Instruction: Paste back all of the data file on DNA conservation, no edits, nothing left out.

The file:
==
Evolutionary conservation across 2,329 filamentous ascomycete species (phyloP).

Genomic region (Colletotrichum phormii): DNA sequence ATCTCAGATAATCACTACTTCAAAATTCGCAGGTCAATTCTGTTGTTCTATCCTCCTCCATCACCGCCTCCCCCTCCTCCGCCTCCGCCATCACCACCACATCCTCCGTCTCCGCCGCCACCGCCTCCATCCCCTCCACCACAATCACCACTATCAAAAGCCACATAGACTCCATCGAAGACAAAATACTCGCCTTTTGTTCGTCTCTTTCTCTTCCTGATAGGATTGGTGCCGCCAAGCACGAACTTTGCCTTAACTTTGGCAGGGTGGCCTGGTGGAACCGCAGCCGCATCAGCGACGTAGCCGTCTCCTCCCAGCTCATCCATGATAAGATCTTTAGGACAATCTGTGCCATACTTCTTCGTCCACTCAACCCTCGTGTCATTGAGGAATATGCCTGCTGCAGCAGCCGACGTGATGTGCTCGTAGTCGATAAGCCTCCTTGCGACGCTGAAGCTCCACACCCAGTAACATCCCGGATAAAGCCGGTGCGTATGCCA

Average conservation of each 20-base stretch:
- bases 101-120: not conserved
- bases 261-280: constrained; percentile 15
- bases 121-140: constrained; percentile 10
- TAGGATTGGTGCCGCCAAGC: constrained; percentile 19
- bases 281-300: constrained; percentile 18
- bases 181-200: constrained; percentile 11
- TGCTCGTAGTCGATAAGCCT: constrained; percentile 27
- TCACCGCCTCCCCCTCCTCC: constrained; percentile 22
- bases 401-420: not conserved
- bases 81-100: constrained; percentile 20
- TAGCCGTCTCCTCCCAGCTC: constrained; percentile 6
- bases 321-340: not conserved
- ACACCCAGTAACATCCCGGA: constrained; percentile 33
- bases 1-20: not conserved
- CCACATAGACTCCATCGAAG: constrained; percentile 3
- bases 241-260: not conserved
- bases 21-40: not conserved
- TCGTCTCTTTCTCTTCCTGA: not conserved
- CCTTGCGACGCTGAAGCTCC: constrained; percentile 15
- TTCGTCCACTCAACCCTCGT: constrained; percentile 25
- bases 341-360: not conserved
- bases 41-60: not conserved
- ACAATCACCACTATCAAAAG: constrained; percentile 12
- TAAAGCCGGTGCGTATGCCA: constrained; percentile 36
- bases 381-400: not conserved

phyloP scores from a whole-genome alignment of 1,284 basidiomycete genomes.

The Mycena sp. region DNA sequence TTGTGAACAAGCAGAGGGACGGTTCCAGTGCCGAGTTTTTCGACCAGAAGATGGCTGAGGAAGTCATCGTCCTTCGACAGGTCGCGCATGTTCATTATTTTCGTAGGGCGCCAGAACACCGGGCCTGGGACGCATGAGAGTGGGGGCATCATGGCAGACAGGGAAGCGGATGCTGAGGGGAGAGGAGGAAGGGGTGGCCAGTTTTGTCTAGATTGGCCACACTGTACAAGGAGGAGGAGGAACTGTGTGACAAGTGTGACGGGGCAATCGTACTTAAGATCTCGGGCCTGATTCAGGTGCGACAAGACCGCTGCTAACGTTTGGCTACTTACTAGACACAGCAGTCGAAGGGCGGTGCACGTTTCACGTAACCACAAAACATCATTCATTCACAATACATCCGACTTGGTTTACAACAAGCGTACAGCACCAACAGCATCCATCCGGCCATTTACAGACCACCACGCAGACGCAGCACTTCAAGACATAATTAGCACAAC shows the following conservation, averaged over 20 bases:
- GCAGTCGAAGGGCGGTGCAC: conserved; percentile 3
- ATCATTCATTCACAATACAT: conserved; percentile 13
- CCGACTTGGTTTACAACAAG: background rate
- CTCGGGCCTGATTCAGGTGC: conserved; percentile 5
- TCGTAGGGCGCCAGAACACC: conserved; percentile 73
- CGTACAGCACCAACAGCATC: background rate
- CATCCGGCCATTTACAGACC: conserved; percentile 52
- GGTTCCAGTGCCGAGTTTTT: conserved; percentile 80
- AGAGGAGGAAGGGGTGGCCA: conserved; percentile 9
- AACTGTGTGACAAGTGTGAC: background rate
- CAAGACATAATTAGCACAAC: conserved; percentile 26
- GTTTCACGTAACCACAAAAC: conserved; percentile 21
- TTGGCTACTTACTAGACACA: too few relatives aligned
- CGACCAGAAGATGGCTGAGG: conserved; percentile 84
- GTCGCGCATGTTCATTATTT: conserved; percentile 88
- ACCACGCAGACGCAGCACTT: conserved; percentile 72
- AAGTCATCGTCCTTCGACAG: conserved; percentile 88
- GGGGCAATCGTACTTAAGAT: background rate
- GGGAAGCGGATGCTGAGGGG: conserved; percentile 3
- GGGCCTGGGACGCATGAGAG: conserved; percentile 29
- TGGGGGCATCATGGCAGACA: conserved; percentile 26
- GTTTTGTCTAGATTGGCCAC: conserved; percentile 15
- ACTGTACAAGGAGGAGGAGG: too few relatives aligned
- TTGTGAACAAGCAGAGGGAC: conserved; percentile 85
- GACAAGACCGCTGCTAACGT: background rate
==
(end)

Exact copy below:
Evolutionary conservation across 2,329 filamentous ascomycete species (phyloP).

Genomic region (Colletotrichum phormii): DNA sequence ATCTCAGATAATCACTACTTCAAAATTCGCAGGTCAATTCTGTTGTTCTATCCTCCTCCATCACCGCCTCCCCCTCCTCCGCCTCCGCCATCACCACCACATCCTCCGTCTCCGCCGCCACCGCCTCCATCCCCTCCACCACAATCACCACTATCAAAAGCCACATAGACTCCATCGAAGACAAAATACTCGCCTTTTGTTCGTCTCTTTCTCTTCCTGATAGGATTGGTGCCGCCAAGCACGAACTTTGCCTTAACTTTGGCAGGGTGGCCTGGTGGAACCGCAGCCGCATCAGCGACGTAGCCGTCTCCTCCCAGCTCATCCATGATAAGATCTTTAGGACAATCTGTGCCATACTTCTTCGTCCACTCAACCCTCGTGTCATTGAGGAATATGCCTGCTGCAGCAGCCGACGTGATGTGCTCGTAGTCGATAAGCCTCCTTGCGACGCTGAAGCTCCACACCCAGTAACATCCCGGATAAAGCCGGTGCGTATGCCA

Average conservation of each 20-base stretch:
- bases 101-120: not conserved
- bases 261-280: constrained; percentile 15
- bases 121-140: constrained; percentile 10
- TAGGATTGGTGCCGCCAAGC: constrained; percentile 19
- bases 281-300: constrained; percentile 18
- bases 181-200: constrained; percentile 11
- TGCTCGTAGTCGATAAGCCT: constrained; percentile 27
- TCACCGCCTCCCCCTCCTCC: constrained; percentile 22
- bases 401-420: not conserved
- bases 81-100: constrained; percentile 20
- TAGCCGTCTCCTCCCAGCTC: constrained; percentile 6
- bases 321-340: not conserved
- ACACCCAGTAACATCCCGGA: constrained; percentile 33
- bases 1-20: not conserved
- CCACATAGACTCCATCGAAG: constrained; percentile 3
- bases 241-260: not conserved
- bases 21-40: not conserved
- TCGTCTCTTTCTCTTCCTGA: not conserved
- CCTTGCGACGCTGAAGCTCC: constrained; percentile 15
- TTCGTCCACTCAACCCTCGT: constrained; percentile 25
- bases 341-360: not conserved
- bases 41-60: not conserved
- ACAATCACCACTATCAAAAG: constrained; percentile 12
- TAAAGCCGGTGCGTATGCCA: constrained; percentile 36
- bases 381-400: not conserved

phyloP scores from a whole-genome alignment of 1,284 basidiomycete genomes.

The Mycena sp. region DNA sequence TTGTGAACAAGCAGAGGGACGGTTCCAGTGCCGAGTTTTTCGACCAGAAGATGGCTGAGGAAGTCATCGTCCTTCGACAGGTCGCGCATGTTCATTATTTTCGTAGGGCGCCAGAACACCGGGCCTGGGACGCATGAGAGTGGGGGCATCATGGCAGACAGGGAAGCGGATGCTGAGGGGAGAGGAGGAAGGGGTGGCCAGTTTTGTCTAGATTGGCCACACTGTACAAGGAGGAGGAGGAACTGTGTGACAAGTGTGACGGGGCAATCGTACTTAAGATCTCGGGCCTGATTCAGGTGCGACAAGACCGCTGCTAACGTTTGGCTACTTACTAGACACAGCAGTCGAAGGGCGGTGCACGTTTCACGTAACCACAAAACATCATTCATTCACAATACATCCGACTTGGTTTACAACAAGCGTACAGCACCAACAGCATCCATCCGGCCATTTACAGACCACCACGCAGACGCAGCACTTCAAGACATAATTAGCACAAC shows the following conservation, averaged over 20 bases:
- GCAGTCGAAGGGCGGTGCAC: conserved; percentile 3
- ATCATTCATTCACAATACAT: conserved; percentile 13
- CCGACTTGGTTTACAACAAG: background rate
- CTCGGGCCTGATTCAGGTGC: conserved; percentile 5
- TCGTAGGGCGCCAGAACACC: conserved; percentile 73
- CGTACAGCACCAACAGCATC: background rate
- CATCCGGCCATTTACAGACC: conserved; percentile 52
- GGTTCCAGTGCCGAGTTTTT: conserved; percentile 80
- AGAGGAGGAAGGGGTGGCCA: conserved; percentile 9
- AACTGTGTGACAAGTGTGAC: background rate
- CAAGACATAATTAGCACAAC: conserved; percentile 26
- GTTTCACGTAACCACAAAAC: conserved; percentile 21
- TTGGCTACTTACTAGACACA: too few relatives aligned
- CGACCAGAAGATGGCTGAGG: conserved; percentile 84
- GTCGCGCATGTTCATTATTT: conserved; percentile 88
- ACCACGCAGACGCAGCACTT: conserved; percentile 72
- AAGTCATCGTCCTTCGACAG: conserved; percentile 88
- GGGGCAATCGTACTTAAGAT: background rate
- GGGAAGCGGATGCTGAGGGG: conserved; percentile 3
- GGGCCTGGGACGCATGAGAG: conserved; percentile 29
- TGGGGGCATCATGGCAGACA: conserved; percentile 26
- GTTTTGTCTAGATTGGCCAC: conserved; percentile 15
- ACTGTACAAGGAGGAGGAGG: too few relatives aligned
- TTGTGAACAAGCAGAGGGAC: conserved; percentile 85
- GACAAGACCGCTGCTAACGT: background rate